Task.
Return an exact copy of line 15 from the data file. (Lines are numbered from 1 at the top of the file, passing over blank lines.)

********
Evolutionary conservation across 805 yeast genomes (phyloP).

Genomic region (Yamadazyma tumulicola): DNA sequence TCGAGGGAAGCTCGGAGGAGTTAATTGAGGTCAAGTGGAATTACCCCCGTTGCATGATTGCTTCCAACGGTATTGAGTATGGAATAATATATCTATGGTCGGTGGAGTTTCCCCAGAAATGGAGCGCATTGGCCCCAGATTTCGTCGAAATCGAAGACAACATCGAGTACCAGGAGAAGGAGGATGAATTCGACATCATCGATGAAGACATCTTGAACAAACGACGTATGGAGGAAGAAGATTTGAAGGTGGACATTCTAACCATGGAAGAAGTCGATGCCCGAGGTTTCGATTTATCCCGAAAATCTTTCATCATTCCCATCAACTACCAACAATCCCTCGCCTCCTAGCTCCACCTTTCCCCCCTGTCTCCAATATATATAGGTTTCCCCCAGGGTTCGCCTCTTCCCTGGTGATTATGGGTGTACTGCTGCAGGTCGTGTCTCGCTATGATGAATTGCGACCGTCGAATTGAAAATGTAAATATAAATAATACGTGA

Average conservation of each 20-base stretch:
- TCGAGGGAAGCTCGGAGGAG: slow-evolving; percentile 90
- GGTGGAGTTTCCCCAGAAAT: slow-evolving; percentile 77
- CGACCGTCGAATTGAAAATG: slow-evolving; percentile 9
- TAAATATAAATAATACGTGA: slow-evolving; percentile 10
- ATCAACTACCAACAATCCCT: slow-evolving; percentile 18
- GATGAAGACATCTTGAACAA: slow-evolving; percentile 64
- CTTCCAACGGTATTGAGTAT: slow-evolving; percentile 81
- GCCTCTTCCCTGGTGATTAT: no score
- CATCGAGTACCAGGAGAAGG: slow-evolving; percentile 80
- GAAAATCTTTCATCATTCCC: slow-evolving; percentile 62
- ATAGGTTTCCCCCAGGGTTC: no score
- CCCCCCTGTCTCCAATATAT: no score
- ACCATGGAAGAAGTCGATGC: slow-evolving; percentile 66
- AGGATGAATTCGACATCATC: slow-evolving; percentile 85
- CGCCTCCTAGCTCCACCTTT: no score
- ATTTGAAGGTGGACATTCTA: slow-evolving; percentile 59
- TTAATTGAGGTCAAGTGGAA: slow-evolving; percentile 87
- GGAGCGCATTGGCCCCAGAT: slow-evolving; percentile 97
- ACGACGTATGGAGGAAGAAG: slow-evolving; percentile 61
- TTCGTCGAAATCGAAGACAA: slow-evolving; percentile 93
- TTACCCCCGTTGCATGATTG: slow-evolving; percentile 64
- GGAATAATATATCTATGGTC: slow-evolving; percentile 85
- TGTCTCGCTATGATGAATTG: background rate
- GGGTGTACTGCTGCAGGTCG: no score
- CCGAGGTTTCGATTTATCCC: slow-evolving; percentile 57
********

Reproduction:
- CCCCCCTGTCTCCAATATAT: no score